The concept of matrix-mediated coupling assumes that coupling between movements of unlike cations in glass occurs in order to dissipate mechanical stresses created by small cations entering sites which are too large (e.g. Li+ ions entering empty sodium, (Na) over bar, sites) and large cations entering sites which are too small (e.g. Na+ ions entering empty lithium, (Li) over bar, sites). A central feature of the mixed-alkali effect is therefore the intervention of structural interactions that minimize these stresses; these processes are essentially isochoric in nature. This concept helps in the understanding of several important phenomena in addition to the high pressure effects discussed previously, including the growth/suppression effects observed in mechanical loss spectra; the strong effect of foreign cations on the conductivity in the dilute foreign alkali region; the role of divalent cations in glass and the 'anomalous' behaviour of ion-exchanged glasses.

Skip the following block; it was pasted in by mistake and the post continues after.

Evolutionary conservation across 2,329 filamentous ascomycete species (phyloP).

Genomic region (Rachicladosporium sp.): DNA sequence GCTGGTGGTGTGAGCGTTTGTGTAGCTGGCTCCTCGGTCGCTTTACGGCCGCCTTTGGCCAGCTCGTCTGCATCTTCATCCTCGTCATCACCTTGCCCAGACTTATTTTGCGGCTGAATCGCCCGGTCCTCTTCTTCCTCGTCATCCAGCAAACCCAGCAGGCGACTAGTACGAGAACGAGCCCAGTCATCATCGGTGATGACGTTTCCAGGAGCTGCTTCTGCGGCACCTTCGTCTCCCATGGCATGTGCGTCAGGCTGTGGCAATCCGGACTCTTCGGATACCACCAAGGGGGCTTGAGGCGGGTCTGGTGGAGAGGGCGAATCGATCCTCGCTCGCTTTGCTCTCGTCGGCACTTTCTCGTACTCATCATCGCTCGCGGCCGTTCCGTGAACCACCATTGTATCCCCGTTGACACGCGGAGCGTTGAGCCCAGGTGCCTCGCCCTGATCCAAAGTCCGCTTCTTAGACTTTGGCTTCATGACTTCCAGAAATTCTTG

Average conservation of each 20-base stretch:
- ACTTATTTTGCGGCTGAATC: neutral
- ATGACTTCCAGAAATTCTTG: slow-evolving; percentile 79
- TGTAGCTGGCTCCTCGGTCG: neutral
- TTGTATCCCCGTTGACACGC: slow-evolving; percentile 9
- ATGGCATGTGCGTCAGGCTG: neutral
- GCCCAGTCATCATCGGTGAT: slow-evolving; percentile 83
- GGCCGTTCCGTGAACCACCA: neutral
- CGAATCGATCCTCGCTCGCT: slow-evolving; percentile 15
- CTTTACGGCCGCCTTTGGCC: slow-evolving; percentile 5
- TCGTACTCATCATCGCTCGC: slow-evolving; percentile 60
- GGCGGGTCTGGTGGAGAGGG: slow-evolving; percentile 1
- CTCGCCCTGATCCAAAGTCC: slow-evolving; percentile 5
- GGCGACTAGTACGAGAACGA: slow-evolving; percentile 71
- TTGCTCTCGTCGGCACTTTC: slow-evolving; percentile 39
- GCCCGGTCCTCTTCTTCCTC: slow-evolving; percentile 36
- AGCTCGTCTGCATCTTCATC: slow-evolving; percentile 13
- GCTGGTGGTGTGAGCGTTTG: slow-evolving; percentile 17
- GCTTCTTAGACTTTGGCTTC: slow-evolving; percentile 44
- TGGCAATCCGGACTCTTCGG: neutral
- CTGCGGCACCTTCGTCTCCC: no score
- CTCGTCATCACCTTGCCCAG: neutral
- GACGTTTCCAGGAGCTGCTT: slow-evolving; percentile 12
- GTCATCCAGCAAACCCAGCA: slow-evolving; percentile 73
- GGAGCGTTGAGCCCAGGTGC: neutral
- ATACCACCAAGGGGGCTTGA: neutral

|Number of pages||11|
|Journal||Journal of Physics: Condensed Matter|
|Publication status||Published - 14 Apr 2003|
|Event||Workshop on Atomic Structure and Transport in Glassy Networks - Lyon, France|
Duration: 24 Jun 2002 → 26 Jun 2002